So I finally caught up with the rest of you. I was a little busy earlier this year when The Artist was in cinemas (busy writing all this crap, that is) but I picked it up earlier this week on Blu-Ray and, while I wish I had got the chance on the big screen, it was definitely worth waiting for.
Everything you’ve heard is true.
George Valentin, Hollywood’s biggest silent movie star, accidentally discovers a young dancer named Peppy Miller. After appearing as an extra in one of his films, her career as an actress sky-rockets. While she embraces the new-fangled talkies, George dismisses them as a passing fad. When they become the hot new thing he finds himself ruined, but as his star fades, Peppy becomes the new golden girl.
This film just sparkles in every way. The cast are incredible; the story is simple but effective and relatable; Ludovic Bource’s soundtrack is impeccable; and all of it is held together by the writer and director, Michel Hazanavicius. His first film with the same leads was OSS 117: Cairo, Nest of Spies from 2006 (which I reviewed all the way back in January). While that flick and its sequel Lost in Rio were both also period recreations – 1960s spy movies, in this case – they were pastiches of the films they were emulating. The Artist doesn’t try to spoof the silent film era, it honours it.
Contrary to some other opinions, this is not a romantic comedy. While it is undeniably romantic at times and has moments of great comedy, it is actually a full-on melodrama; as much a cautionary tale as anything else. It is George’s own pride and short-sightedness that leads to his fall from the good life. The world is constantly changing, Hazanavicius is saying, and if you can’t or won’t adapt, you will be left behind. Luckily for George though, he managed to find someone to look out for him, whether it was happening with his knowledge or otherwise.
As George, Jean Dujardin is wonderful. He is always a very physically expressive actor, so it was no surprise to see him thrive in this milieu. Valentin is a much more playful character than he portrayed in the last movie I saw him in, although I am struck by the similarities in the story arcs of George Valentin and Lucky Luke. Both start off at the peak of their own myths, before crashing back down to earth after a personal failure, only to be restored after their friends (or, in Luke’s case, friend and sworn enemies) intervene. They’re both the same archetype… Okay, I really don’t know where I’m going with this. He’s fantastic, and still disgustingly handsome. Moving on.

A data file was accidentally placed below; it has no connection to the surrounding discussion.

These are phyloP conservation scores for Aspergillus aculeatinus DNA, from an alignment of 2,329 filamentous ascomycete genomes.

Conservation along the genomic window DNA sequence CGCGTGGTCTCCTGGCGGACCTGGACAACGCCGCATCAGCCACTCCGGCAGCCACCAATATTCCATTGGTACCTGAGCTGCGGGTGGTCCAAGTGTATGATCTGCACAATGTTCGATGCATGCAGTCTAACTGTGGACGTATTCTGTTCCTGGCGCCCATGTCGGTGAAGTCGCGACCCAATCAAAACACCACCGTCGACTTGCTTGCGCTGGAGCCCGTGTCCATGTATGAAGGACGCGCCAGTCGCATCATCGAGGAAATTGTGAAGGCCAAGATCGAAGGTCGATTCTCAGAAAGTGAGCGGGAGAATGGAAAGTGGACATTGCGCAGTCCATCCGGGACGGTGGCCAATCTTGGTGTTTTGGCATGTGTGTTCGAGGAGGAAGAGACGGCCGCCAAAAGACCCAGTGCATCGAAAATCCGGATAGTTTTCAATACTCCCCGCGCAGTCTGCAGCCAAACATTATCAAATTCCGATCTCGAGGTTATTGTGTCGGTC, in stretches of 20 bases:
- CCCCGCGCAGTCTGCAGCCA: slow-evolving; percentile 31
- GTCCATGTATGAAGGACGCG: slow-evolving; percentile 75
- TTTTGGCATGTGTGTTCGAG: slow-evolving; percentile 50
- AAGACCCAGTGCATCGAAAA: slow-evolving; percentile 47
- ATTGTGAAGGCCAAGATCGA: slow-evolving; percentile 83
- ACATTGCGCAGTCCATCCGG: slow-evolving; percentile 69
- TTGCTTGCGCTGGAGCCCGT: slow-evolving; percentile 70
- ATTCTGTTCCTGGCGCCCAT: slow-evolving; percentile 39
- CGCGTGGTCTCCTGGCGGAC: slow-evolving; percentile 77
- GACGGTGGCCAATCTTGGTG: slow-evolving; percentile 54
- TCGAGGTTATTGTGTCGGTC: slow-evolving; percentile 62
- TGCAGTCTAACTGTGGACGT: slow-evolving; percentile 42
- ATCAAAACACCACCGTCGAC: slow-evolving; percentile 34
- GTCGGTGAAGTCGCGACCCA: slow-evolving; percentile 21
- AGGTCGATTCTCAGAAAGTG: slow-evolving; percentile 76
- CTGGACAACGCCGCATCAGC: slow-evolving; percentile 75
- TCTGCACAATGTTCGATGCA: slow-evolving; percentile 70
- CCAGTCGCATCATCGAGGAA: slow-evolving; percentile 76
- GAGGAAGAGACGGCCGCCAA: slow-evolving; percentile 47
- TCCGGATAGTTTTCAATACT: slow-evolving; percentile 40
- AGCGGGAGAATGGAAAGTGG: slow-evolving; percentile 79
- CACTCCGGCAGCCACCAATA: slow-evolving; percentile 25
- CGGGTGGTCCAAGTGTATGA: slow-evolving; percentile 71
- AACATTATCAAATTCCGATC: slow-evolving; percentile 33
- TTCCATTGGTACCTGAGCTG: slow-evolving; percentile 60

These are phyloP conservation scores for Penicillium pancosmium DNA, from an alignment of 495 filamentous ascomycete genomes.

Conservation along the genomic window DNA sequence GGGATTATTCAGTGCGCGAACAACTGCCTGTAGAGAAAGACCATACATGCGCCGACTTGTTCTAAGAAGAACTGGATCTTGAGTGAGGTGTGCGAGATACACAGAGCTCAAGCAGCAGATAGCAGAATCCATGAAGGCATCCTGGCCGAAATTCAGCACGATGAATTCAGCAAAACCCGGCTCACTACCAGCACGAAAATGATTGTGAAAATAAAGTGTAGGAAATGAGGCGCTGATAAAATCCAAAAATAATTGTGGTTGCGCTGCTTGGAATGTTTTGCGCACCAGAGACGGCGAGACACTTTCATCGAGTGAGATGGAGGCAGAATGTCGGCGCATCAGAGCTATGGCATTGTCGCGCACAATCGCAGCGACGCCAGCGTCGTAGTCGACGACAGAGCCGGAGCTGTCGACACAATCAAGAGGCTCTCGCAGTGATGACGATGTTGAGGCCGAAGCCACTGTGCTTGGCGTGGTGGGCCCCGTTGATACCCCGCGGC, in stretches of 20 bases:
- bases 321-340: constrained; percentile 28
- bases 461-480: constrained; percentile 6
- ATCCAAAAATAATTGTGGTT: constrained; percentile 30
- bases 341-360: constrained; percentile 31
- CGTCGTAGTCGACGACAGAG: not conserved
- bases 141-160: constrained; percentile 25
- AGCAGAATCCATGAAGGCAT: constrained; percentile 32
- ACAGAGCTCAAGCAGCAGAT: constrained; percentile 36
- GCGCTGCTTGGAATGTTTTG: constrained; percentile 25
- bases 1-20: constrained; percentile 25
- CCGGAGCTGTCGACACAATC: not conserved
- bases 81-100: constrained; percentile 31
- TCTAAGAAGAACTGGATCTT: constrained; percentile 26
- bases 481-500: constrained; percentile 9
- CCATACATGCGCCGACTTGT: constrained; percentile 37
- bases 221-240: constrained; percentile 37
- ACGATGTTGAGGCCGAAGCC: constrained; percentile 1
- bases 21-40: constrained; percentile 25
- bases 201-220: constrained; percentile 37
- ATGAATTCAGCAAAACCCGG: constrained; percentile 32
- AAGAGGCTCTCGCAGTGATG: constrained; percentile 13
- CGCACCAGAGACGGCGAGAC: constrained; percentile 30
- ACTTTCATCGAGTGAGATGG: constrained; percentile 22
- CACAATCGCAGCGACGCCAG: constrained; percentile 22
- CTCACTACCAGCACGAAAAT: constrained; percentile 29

If I didn’t know better, I would easily believe that Hazanavicius had reached back in time and pulled the wonder that is Bérénice Bejo right out of the silent movie era. I can’t think of any other current actress who can be so effortlessly timeless, who can simultaneously embody both Peppy’s innocence and her confidence and self-assuredness. The chemistry she shares with Dujardin is amazing as well, although that will come as no surprise if you have seen Cairo, Nest of Spies. She didn’t get the gig just because she’s married to the director, let me tell you. Except she probably did, since the role was actually written for her in the first place.
While the leads are obviously the most visible actors in the movie, it would be unfair to single them out for praise. The entire cast is just a treat to watch, from John Goodman as the brash studio head Al Zimmer to James Cromwell as George’s faithful chauffeur/valet/assistant/only real friend Clifton.
The Artist isn’t a silent film just because there is no dialogue, but because it is shot using the grammar of the silent era. The blocking, the angles, even the camera’s frame rate have all been chosen very specifically to help recreate the sense that we’re watching a movie that was actually shot in the early thirties. Is it a gimmick? Of course it is, but it’s a gimmick with some actual artistic merit behind it. This story could have been told using modern filmic sensibilities, but by making it in this style it becomes much easier for us to empathise with George’s plight. And besides, silent films are cool.
There are just a few other things I’d like to point out here. The director (I’m sorry, but it’s just too much effort to keep typing out his name every time and I’m overdue in fucking it up) (what do you mean, “copy and paste”?) decided, as a concession to the English-speaking audience’s general distaste for reading a movie, to keep the use of intertitles to a minimum. Those are the dialogue cards that pop up during silent movies to tell you what the characters are saying. Anyway, to avoid these as much as possible, he used a lot more visual clues within the shots that would subconsciously help you follow the more subtle story points. You can find these if you look at the movie titles seen in the background on posters and marquees. For example, when George is first giving Peppy her beauty spot in his dressing room, the poster seen between them on the back wall is for a movie called Thief of Her Heart, and when he is walking away from the auction George wanders past a theatre showing a certain Lonely Star.
If you have so much as seen the poster, it isn’t a spoiler to say that the film is ultimately a love story between George and Peppy, as well as a love story to the magic of cinema in general and the romance of Old Hollywood. What I’m wondering is this: at what point in the filmmaking process was Peppy’s character named? Was it before or after the role of George’s first wife was cast? A role played, incidentally, by the star of The Relic and Carlito’s Way: Penelope Ann (Peppy?) Miller.